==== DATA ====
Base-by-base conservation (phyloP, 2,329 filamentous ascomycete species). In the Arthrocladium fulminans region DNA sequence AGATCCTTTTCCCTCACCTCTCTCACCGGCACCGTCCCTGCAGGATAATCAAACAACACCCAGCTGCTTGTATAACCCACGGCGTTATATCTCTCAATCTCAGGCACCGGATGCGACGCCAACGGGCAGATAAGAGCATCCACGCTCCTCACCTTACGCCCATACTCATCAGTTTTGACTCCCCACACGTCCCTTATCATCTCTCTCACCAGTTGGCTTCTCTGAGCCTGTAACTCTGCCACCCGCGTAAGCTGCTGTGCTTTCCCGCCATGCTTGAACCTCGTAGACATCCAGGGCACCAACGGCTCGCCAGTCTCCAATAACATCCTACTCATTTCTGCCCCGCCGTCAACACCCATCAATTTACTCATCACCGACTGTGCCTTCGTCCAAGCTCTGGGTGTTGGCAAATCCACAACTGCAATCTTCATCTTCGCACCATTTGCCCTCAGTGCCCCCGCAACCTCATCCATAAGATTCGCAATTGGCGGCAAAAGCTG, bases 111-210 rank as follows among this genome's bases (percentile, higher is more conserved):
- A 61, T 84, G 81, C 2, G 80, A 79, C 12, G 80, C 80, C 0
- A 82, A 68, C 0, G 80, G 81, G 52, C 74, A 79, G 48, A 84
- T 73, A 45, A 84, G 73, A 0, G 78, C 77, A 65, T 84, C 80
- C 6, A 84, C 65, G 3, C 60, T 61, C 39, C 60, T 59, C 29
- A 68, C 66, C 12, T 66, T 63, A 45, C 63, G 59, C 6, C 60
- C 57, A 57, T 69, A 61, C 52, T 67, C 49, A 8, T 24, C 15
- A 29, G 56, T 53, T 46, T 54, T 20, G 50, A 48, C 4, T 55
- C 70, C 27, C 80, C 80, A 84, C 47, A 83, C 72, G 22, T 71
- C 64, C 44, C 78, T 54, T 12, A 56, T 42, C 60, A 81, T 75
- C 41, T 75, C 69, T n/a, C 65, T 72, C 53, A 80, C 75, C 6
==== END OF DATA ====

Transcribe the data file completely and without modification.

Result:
Base-by-base conservation (phyloP, 2,329 filamentous ascomycete species). In the Arthrocladium fulminans region DNA sequence AGATCCTTTTCCCTCACCTCTCTCACCGGCACCGTCCCTGCAGGATAATCAAACAACACCCAGCTGCTTGTATAACCCACGGCGTTATATCTCTCAATCTCAGGCACCGGATGCGACGCCAACGGGCAGATAAGAGCATCCACGCTCCTCACCTTACGCCCATACTCATCAGTTTTGACTCCCCACACGTCCCTTATCATCTCTCTCACCAGTTGGCTTCTCTGAGCCTGTAACTCTGCCACCCGCGTAAGCTGCTGTGCTTTCCCGCCATGCTTGAACCTCGTAGACATCCAGGGCACCAACGGCTCGCCAGTCTCCAATAACATCCTACTCATTTCTGCCCCGCCGTCAACACCCATCAATTTACTCATCACCGACTGTGCCTTCGTCCAAGCTCTGGGTGTTGGCAAATCCACAACTGCAATCTTCATCTTCGCACCATTTGCCCTCAGTGCCCCCGCAACCTCATCCATAAGATTCGCAATTGGCGGCAAAAGCTG, bases 111-210 rank as follows among this genome's bases (percentile, higher is more conserved):
- A 61, T 84, G 81, C 2, G 80, A 79, C 12, G 80, C 80, C 0
- A 82, A 68, C 0, G 80, G 81, G 52, C 74, A 79, G 48, A 84
- T 73, A 45, A 84, G 73, A 0, G 78, C 77, A 65, T 84, C 80
- C 6, A 84, C 65, G 3, C 60, T 61, C 39, C 60, T 59, C 29
- A 68, C 66, C 12, T 66, T 63, A 45, C 63, G 59, C 6, C 60
- C 57, A 57, T 69, A 61, C 52, T 67, C 49, A 8, T 24, C 15
- A 29, G 56, T 53, T 46, T 54, T 20, G 50, A 48, C 4, T 55
- C 70, C 27, C 80, C 80, A 84, C 47, A 83, C 72, G 22, T 71
- C 64, C 44, C 78, T 54, T 12, A 56, T 42, C 60, A 81, T 75
- C 41, T 75, C 69, T n/a, C 65, T 72, C 53, A 80, C 75, C 6